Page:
Fraud, Abuse, and Waste

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Fraud, Abuse, and Waste in the US Healthcare System
Tony Hackman
University of Phoenix
Financial Management in Health Care
Adam Craft
August 01, 2010

Fraud, Abuse, and Waste in the US Healthcare System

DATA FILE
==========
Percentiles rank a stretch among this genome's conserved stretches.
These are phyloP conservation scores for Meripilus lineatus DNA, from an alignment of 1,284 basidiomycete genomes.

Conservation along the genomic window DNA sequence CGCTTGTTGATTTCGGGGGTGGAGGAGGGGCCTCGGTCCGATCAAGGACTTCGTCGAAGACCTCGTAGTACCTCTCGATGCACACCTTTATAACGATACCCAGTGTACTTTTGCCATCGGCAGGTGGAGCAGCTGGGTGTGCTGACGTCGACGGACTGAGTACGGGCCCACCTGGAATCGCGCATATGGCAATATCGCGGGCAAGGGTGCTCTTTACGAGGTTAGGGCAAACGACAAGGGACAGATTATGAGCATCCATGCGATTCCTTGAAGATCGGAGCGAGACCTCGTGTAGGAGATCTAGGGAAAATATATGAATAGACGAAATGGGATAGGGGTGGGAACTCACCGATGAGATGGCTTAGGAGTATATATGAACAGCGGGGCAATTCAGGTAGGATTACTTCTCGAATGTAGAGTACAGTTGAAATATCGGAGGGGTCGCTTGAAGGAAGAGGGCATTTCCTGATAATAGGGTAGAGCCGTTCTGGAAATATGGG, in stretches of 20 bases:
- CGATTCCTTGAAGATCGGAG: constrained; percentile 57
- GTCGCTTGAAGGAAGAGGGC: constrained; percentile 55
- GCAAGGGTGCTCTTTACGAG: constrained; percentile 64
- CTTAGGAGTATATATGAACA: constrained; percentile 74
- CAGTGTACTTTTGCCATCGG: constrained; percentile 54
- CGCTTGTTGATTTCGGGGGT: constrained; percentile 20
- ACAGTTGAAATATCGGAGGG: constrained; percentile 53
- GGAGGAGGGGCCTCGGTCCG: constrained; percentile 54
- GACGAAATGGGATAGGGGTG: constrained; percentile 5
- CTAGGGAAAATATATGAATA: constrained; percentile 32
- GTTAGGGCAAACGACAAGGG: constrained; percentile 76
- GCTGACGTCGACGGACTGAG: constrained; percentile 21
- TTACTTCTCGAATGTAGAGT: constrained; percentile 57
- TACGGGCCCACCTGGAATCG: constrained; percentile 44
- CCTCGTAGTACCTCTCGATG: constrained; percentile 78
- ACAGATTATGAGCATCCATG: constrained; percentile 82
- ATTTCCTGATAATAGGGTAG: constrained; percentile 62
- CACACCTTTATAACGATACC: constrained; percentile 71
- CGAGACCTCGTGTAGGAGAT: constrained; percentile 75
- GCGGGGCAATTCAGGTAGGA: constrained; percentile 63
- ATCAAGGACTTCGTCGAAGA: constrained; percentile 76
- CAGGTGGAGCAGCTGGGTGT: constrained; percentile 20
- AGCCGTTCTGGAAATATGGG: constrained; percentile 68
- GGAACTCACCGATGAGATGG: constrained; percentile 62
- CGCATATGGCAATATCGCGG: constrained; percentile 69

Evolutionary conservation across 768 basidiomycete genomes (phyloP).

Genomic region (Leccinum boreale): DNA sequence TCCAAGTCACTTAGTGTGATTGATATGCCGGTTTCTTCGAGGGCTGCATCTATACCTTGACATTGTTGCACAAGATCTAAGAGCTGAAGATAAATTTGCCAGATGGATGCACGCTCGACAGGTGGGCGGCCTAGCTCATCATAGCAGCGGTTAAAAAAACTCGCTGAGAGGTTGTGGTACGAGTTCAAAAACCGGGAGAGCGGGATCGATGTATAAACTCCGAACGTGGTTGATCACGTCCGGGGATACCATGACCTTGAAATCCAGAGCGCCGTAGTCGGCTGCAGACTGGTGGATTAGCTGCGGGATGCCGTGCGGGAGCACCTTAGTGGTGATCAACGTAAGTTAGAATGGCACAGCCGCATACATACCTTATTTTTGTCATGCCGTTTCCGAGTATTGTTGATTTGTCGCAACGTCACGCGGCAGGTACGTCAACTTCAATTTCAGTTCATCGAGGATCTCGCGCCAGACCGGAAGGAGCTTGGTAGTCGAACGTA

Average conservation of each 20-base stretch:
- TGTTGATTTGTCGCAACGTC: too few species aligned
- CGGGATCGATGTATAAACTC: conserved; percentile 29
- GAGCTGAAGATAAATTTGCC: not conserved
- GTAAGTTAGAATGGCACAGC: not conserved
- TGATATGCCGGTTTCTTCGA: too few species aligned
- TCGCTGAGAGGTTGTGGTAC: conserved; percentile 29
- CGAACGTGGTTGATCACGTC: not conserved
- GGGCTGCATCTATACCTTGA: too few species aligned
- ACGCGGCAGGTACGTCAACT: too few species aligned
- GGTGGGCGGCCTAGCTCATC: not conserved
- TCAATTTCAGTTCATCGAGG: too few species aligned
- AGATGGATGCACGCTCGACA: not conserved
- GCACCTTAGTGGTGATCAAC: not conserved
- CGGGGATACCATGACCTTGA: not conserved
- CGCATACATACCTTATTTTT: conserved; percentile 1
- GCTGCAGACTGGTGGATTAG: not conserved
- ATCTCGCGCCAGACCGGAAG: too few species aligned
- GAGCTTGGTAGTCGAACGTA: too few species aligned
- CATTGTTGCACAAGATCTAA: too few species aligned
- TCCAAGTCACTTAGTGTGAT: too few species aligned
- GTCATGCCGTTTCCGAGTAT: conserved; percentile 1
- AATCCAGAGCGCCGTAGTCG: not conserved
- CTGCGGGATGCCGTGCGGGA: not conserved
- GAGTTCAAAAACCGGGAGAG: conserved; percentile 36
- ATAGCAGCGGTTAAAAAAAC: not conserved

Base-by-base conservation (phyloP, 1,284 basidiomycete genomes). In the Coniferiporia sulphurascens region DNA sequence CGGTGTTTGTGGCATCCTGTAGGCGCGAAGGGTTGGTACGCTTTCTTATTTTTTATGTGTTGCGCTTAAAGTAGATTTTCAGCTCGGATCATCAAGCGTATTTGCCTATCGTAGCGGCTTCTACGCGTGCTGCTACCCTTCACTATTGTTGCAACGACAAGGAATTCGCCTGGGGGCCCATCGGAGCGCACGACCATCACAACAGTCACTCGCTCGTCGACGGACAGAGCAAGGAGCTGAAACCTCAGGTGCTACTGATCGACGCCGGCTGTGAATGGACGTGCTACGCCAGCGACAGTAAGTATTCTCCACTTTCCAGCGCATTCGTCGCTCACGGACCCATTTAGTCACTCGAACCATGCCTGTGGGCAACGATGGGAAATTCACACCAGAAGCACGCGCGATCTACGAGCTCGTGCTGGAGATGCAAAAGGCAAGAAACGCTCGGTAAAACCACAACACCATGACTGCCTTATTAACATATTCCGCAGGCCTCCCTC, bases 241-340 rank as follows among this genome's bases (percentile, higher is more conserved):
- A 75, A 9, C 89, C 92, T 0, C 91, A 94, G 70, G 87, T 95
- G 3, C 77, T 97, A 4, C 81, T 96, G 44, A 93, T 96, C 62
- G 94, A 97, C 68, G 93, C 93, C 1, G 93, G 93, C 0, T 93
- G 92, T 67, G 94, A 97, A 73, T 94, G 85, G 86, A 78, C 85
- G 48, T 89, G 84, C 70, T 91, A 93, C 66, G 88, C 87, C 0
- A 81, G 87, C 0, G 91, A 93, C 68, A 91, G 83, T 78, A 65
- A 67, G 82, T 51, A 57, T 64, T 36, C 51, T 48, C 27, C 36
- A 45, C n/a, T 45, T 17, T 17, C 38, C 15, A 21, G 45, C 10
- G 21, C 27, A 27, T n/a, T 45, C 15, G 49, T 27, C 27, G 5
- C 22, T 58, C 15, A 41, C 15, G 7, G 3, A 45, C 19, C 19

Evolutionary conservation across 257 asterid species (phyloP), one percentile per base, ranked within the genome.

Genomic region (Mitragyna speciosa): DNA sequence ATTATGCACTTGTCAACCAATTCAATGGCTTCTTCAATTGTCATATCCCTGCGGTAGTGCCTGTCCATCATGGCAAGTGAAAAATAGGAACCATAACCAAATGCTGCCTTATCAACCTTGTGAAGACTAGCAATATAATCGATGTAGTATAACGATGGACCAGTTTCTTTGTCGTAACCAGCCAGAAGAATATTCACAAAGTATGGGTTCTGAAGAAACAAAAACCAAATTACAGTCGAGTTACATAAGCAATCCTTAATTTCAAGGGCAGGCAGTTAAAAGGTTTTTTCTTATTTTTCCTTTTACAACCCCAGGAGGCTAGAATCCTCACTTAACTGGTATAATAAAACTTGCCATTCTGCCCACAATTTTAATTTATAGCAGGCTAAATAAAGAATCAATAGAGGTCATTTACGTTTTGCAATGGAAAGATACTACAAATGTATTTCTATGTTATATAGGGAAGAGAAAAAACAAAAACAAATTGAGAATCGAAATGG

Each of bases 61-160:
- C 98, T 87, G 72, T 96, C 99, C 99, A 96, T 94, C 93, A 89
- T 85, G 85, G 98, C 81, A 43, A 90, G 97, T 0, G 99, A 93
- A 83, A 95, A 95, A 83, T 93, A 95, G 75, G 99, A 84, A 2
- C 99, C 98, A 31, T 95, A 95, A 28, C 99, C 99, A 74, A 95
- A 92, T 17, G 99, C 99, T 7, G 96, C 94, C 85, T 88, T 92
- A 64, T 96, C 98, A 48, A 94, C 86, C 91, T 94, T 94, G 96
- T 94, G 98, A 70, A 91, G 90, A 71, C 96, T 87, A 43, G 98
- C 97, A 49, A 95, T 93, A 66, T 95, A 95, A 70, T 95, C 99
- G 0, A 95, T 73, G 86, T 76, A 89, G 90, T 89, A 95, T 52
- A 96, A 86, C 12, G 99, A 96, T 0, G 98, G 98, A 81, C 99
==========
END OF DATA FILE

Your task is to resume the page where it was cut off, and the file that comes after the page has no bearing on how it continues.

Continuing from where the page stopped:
Healthcare insurance costs have risen at the average rate of three percent over the inflation rate for the past 10 years. As a result, the government is spending a larger percentage of GDP on healthcare for Americans. One of the reasons for this increase in the overall cost for healthcare is directly related to the increase in fraud, waste, and abuse. It is estimated that the United States spends between 15 and 25 billion dollars annually because of fraud, waste, and abuse (fwa). This paper will examine the types of fwa, the involvement of the federal government in prevention, the roles of healthcare organizations and employees, and the protection for whistle-blowers and consequences for those involved in fwa. FWA (fraud, abuse, and waste) can be described as the intentional deception to get an unauthorized or unwarranted benefit. A pharmacist that charges both the patient and the insurance company for a prescription is classified as fraud. A physician that prescribes unneeded tests for a patient to generate additional revenue is an example of waste. A pharmacist the receives a “brand necessary” prescription and enters the brand in the computer, charges the insurance company for the brand, but gives the patient a cheaper generic is an example of abuse. Many deceptive actions classify into more than one of these categories and for this reason they have been merged into one category as fraud, waste, and abuse by the government. In recent years the government has allocated more federal funds to combat the increase in fwa. Federal and state laws have been enacted to block the proliferation of abuse and increase the penalties associated with such violations. The government has also increased the number of audits...
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